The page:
Whereas the level of markers of oxidative damage was reduced in the brain of SirT1−/− mice compared to controls, these apparently protective effects were not sufficient to counterbalance the positive effects of SirT1 as evident from the reduced mean life span of the homozygote knock out mice under both ad lib or calorie restricted diets. These results are consistent with the existence of a pro-oxidative stress role for mammalian SirT1 and Ras similar to that described for Sir2 and Ras in S. cerevisiae but confirm that sirtuins can play both positive and negative roles.
SirT1 was originally identified as a histone deacetylase. Consistent with this function, it was found to be localized in the nucleus in numerous studies (Michishita et al., 2005). Recently, however, Tanno et al examined different tissues and found SirT1 predominantly localized to the cytosol in mouse brain tissue (Tanno et al., 2007). We checked SirT1’s localization in the brain. We performed sucrose-gradient centrifugation to separate the brain tissue into nuclear, cytosolic and membrane fractions. Immunoblots with these fractions indicate that SirT1 lies in both the nucleus and the cytosol with the preference of cytosol in postnatal day 3 brain; while SirT1 is almost exclusively retained in the cytosol in the adult brain. This is in line with increasing evidence pinpointing SirT1 as exhibiting cytosolic localization (Jin et al., 2007; Kim et al., 2007; Tanno et al., 2007; Zhang, 2007). Besides histones, various transcription factors have been identified as substrates for SirT1. SirT1-mediated deacetylase activity on these substrates seems to occur in the nucleus.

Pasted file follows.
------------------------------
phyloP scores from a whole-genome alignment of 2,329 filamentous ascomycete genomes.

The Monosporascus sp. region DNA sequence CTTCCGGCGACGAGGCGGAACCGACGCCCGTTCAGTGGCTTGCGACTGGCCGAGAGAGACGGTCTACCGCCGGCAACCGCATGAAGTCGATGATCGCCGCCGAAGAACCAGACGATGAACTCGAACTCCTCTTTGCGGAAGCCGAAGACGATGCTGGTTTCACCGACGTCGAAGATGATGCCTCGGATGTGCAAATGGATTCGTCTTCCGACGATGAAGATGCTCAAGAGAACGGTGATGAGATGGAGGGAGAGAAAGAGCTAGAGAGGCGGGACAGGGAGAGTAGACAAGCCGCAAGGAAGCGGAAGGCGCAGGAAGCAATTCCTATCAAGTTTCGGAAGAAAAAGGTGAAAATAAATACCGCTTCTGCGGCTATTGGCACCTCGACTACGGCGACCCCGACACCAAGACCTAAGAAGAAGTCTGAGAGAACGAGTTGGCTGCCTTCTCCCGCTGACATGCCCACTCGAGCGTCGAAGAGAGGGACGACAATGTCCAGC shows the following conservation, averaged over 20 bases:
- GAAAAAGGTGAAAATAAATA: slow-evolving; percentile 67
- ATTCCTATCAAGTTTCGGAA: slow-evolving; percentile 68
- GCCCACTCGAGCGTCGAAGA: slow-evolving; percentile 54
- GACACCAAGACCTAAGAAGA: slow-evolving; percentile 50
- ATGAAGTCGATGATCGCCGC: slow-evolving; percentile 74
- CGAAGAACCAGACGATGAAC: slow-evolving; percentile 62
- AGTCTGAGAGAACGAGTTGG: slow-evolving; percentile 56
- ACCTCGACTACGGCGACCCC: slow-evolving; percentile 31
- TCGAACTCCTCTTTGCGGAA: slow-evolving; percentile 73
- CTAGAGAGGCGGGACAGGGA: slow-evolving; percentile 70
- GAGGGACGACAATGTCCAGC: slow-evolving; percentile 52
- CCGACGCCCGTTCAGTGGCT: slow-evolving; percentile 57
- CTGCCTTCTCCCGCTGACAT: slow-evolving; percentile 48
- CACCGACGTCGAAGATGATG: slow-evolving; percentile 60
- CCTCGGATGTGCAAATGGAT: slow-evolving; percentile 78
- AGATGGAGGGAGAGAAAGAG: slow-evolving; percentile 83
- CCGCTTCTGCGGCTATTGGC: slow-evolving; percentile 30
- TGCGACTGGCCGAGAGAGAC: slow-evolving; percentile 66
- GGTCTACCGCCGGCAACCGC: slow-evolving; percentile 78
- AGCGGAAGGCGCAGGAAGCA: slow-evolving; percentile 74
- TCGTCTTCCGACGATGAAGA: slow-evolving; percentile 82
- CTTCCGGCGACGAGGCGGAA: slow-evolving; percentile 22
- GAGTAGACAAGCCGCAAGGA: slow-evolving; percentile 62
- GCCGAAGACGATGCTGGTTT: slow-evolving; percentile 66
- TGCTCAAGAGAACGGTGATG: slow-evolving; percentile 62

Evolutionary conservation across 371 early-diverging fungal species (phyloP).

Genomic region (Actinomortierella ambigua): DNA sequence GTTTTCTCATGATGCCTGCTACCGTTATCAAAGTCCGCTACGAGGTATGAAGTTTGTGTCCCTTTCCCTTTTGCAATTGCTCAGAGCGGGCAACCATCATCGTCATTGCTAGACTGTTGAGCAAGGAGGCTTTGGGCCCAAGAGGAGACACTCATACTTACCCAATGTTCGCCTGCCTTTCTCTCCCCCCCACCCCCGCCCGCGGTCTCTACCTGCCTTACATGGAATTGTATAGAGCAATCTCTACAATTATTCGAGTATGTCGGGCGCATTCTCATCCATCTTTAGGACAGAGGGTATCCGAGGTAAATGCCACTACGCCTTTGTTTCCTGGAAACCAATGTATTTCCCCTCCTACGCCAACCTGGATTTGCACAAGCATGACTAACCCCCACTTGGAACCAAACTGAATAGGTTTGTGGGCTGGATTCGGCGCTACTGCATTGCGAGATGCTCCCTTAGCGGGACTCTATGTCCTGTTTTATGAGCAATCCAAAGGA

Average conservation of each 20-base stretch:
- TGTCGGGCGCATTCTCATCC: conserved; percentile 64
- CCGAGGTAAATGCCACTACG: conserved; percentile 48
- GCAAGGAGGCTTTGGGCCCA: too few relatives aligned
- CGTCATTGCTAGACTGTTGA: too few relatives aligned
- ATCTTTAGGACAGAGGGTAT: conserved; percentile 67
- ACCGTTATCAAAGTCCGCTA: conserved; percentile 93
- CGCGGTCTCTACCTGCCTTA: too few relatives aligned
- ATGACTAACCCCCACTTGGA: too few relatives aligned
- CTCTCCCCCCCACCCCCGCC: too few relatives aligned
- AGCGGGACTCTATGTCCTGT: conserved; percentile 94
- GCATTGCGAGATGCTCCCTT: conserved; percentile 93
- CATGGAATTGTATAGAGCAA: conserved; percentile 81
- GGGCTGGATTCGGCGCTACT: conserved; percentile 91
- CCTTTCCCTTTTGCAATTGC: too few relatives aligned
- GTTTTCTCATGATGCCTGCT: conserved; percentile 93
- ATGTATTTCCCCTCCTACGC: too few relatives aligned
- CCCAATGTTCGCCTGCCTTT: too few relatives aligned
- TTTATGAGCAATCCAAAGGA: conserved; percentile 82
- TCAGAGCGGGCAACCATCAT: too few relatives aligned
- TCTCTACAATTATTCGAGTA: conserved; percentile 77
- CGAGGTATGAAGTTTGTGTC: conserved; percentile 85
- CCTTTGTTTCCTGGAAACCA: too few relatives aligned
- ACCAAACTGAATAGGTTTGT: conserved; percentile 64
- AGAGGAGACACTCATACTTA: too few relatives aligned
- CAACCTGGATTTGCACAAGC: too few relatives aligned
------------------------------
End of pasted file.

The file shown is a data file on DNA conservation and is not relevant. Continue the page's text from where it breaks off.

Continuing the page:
It has been proposed that SirT1 plays an anti-aging role in mammals by deacetylating and activating FOXO (Brunet et al., 2004; Kobayashi et al., 2005). Similarly, SIRT1 exhibits antagonistic effects of insulin on PGC-1α in gluconeogenesis (Rodgers et al., 2005). On the other hand, evidence is also accumulating in support of a synergic relationship between Sir2 and insulin/IGF-I. SirT1 was shown to increase the release of insulin or improve insulin sensitivity (Bordone et al., 2006; Moynihan et al., 2005; Sun et al., 2007). Moreover, SirT1 lowered the expression of IGF-binding proteins (IGFBP), a secreted inhibitory modulator of IGF function (Yang et al., 2005) and SirT1 knockout mice have increased expression of IGFBP1 (Lemieux et al., 2005). In agreement with these results, knockdown of liver SirT1 in mice reduced blood glucose concentration (Rodgers and Puigserver, 2007).